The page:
This salad appeared on the menu at Berta one summer and quickly became a firm favourite spawning many variations – I’m sure its popularity was in part due to the watermelon being prepared with a melon baller.




Skill level

Average: 4.4 (11 votes)

 There’s something about watermelon balls that, I’m convinced, makes the melon taste more delicious, and coupled with the sweet and slightly tart tomatoes, balsamic vinegar and olives, you get a delicious sweet, salty, acidic and juicy combination that is so very refreshing for summer. 


  • 250 g (1 punnet) cherry grape tomatoes (see Note)
  • 1 small pinch of caster sugar
  • 1 tbsp balsamic vinegar
  • 50 g pitted Kalamata olives
  • 50 ml extra virgin olive oil
  • squeeze of lemon
  • 250 g seedless watermelon balls, prepared with a 1.5 cm parisian scoop
  • ½ punnet baby basil, cut with scissors
  • river salt and freshly ground black pepper

Cook's notes

Oven temperatures are for conventional; if using fan-forced (convection), reduce the temperature by 20˚C. | We use Australian tablespoons and cups: 1 teaspoon equals 5 ml; 1 tablespoon equals 20 ml; 1 cup equals 250 ml. | All herbs are fresh (unless specified) and cups are lightly packed. | All vegetables are medium size and peeled, unless specified. | All eggs are 55-60 g, unless specified.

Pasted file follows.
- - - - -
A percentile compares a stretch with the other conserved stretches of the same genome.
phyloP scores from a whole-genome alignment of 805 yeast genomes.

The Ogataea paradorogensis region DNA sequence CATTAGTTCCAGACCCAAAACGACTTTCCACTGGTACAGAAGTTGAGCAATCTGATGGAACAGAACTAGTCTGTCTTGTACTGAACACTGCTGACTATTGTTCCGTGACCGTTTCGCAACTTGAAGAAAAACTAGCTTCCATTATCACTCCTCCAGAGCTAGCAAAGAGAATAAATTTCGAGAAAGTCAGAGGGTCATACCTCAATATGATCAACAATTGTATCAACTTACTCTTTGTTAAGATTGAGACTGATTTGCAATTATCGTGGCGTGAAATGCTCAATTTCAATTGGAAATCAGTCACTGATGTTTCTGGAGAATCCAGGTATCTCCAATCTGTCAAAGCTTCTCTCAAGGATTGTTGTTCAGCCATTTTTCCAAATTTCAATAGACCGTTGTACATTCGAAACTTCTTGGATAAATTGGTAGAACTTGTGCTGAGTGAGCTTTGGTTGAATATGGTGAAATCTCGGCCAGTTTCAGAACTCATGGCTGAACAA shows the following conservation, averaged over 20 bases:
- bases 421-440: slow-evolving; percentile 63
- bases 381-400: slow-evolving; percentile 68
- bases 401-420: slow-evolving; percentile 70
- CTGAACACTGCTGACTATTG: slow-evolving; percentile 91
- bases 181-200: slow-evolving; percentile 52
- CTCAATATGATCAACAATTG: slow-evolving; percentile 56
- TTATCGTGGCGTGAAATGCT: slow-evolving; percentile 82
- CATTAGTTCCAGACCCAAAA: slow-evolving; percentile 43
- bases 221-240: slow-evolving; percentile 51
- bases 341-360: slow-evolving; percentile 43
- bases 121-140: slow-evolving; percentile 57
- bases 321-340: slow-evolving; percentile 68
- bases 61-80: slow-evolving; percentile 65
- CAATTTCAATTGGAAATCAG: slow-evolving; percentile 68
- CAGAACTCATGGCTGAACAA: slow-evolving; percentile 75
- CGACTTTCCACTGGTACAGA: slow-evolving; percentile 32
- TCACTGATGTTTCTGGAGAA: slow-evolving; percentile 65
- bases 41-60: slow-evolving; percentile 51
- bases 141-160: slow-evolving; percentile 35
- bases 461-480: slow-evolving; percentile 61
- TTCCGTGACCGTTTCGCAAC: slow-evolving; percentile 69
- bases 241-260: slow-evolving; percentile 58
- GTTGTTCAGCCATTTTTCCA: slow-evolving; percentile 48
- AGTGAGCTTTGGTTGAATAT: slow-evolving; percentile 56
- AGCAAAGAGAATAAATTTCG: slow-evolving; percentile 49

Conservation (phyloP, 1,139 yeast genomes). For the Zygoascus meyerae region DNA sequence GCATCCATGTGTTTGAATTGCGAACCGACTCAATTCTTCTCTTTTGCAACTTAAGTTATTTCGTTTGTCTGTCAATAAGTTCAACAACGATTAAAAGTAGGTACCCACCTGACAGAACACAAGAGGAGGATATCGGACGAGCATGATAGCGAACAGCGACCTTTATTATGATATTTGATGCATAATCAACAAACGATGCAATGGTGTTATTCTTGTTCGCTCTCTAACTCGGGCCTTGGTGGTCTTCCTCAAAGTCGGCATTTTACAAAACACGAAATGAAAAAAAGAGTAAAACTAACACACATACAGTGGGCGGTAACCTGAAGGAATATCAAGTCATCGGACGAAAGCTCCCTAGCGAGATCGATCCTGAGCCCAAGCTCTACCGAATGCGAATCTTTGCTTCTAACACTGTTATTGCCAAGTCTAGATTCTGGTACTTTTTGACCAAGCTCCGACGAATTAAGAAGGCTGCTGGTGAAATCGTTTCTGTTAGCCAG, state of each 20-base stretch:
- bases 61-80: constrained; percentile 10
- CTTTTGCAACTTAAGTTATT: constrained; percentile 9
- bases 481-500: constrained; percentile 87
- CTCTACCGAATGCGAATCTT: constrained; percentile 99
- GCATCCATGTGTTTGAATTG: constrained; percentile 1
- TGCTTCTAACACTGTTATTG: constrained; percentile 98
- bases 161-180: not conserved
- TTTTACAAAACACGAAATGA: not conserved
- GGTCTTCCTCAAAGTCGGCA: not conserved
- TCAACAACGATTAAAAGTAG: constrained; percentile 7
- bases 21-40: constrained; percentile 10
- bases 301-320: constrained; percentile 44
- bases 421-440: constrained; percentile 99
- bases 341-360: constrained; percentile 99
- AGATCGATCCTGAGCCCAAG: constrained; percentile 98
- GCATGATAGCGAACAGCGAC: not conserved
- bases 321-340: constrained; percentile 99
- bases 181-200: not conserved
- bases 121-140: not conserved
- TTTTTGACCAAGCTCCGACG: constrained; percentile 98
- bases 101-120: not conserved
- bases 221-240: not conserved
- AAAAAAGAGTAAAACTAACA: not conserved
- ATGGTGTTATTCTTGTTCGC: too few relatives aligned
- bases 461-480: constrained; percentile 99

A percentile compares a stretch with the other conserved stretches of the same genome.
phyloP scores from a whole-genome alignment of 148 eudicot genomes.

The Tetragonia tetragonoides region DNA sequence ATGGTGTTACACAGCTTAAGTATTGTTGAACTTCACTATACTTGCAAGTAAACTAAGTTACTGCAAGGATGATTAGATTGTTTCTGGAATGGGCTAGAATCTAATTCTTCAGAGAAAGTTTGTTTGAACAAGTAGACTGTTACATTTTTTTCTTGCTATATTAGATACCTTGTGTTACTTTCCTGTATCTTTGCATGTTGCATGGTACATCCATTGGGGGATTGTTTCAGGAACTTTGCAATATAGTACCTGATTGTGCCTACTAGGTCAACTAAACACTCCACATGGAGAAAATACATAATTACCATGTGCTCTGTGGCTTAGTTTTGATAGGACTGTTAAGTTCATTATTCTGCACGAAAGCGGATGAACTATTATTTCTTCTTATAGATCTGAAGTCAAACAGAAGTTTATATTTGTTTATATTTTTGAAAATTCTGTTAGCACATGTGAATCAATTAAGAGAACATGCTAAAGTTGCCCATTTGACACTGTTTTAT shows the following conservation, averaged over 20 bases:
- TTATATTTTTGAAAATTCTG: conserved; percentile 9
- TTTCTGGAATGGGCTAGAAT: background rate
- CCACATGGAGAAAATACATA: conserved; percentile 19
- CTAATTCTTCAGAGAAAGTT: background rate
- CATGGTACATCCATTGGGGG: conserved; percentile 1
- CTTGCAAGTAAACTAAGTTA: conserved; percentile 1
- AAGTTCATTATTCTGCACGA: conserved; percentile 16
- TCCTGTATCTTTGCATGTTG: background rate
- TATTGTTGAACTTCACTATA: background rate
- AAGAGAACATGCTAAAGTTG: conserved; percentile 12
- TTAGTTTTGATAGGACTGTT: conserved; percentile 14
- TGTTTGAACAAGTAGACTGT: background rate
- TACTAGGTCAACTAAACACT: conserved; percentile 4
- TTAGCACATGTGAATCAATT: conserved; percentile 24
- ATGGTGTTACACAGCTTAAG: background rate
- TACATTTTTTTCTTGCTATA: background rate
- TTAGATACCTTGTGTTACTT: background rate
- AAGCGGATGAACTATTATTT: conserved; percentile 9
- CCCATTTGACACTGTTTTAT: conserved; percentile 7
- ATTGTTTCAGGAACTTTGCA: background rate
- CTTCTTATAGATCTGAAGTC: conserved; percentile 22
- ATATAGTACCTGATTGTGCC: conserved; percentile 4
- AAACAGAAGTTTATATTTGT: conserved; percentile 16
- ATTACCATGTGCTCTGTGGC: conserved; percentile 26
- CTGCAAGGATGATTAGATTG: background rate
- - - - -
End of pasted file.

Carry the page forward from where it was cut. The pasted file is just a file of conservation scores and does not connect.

Marinating time 1 hour

Cut the tomatoes in half, place in a mixing bowl, and add a pinch of sugar and river salt and the balsamic. Give it a good yet gentle stir and let them sit for 1 hour.

Finely chop the olives until they almost become a paste and place in a small bowl with the olive oil and lemon juice and a small amount of black pepper. Give it a little whisk with a fork.

Add the melon balls to the bowl with the tomato, combine well and have a little taste. It may need an extra splash of oil or some more seasoning but do keep in mind that the black olive will give it some extra saltiness.

Spoon this mix into a shallow serving bowl and drizzle the tomato mixture over the top. Season with an extra turn of black pepper and delicately scatter the baby basil over the salad.



• Any type of cherry or small tomato you can get your hands on will work, just be sure to go for the ripest. Basil can be substituted with baby basil, just make sure you roughly tear the larger leaves by hand and add to the salad when you are combining the melon and tomato. Small basil leaves and tomatoes do work better though as part of the beauty of this salad is its delicate nature.


Photographs by Benito Martin. Styling by Jerrie-Joy Redman-Lloyd.